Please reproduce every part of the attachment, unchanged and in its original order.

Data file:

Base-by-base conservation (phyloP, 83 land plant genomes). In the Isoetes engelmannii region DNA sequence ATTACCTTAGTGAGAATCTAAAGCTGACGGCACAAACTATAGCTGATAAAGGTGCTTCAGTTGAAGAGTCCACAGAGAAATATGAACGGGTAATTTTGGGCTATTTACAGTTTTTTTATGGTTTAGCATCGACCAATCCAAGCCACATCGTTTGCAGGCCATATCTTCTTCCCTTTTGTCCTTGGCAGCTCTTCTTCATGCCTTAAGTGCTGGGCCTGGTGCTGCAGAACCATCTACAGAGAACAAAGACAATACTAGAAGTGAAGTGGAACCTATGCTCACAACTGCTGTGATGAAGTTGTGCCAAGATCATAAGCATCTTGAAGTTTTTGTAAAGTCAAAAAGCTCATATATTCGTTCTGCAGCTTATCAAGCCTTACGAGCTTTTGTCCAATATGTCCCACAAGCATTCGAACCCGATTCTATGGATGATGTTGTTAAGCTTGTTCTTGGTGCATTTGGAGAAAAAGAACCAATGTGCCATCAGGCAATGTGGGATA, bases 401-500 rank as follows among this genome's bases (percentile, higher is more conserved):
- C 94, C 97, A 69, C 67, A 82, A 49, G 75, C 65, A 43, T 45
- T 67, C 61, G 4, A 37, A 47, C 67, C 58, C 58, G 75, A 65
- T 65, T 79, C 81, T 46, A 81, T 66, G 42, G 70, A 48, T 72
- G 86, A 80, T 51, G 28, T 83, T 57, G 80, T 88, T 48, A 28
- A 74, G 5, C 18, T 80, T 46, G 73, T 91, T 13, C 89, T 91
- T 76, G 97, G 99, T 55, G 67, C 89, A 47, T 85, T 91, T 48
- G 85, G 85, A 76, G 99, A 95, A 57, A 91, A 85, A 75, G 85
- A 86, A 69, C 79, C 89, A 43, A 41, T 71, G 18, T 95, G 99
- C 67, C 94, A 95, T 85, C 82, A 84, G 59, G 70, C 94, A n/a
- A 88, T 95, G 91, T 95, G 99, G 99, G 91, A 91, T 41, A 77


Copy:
Base-by-base conservation (phyloP, 83 land plant genomes). In the Isoetes engelmannii region DNA sequence ATTACCTTAGTGAGAATCTAAAGCTGACGGCACAAACTATAGCTGATAAAGGTGCTTCAGTTGAAGAGTCCACAGAGAAATATGAACGGGTAATTTTGGGCTATTTACAGTTTTTTTATGGTTTAGCATCGACCAATCCAAGCCACATCGTTTGCAGGCCATATCTTCTTCCCTTTTGTCCTTGGCAGCTCTTCTTCATGCCTTAAGTGCTGGGCCTGGTGCTGCAGAACCATCTACAGAGAACAAAGACAATACTAGAAGTGAAGTGGAACCTATGCTCACAACTGCTGTGATGAAGTTGTGCCAAGATCATAAGCATCTTGAAGTTTTTGTAAAGTCAAAAAGCTCATATATTCGTTCTGCAGCTTATCAAGCCTTACGAGCTTTTGTCCAATATGTCCCACAAGCATTCGAACCCGATTCTATGGATGATGTTGTTAAGCTTGTTCTTGGTGCATTTGGAGAAAAAGAACCAATGTGCCATCAGGCAATGTGGGATA, bases 401-500 rank as follows among this genome's bases (percentile, higher is more conserved):
- C 94, C 97, A 69, C 67, A 82, A 49, G 75, C 65, A 43, T 45
- T 67, C 61, G 4, A 37, A 47, C 67, C 58, C 58, G 75, A 65
- T 65, T 79, C 81, T 46, A 81, T 66, G 42, G 70, A 48, T 72
- G 86, A 80, T 51, G 28, T 83, T 57, G 80, T 88, T 48, A 28
- A 74, G 5, C 18, T 80, T 46, G 73, T 91, T 13, C 89, T 91
- T 76, G 97, G 99, T 55, G 67, C 89, A 47, T 85, T 91, T 48
- G 85, G 85, A 76, G 99, A 95, A 57, A 91, A 85, A 75, G 85
- A 86, A 69, C 79, C 89, A 43, A 41, T 71, G 18, T 95, G 99
- C 67, C 94, A 95, T 85, C 82, A 84, G 59, G 70, C 94, A n/a
- A 88, T 95, G 91, T 95, G 99, G 99, G 91, A 91, T 41, A 77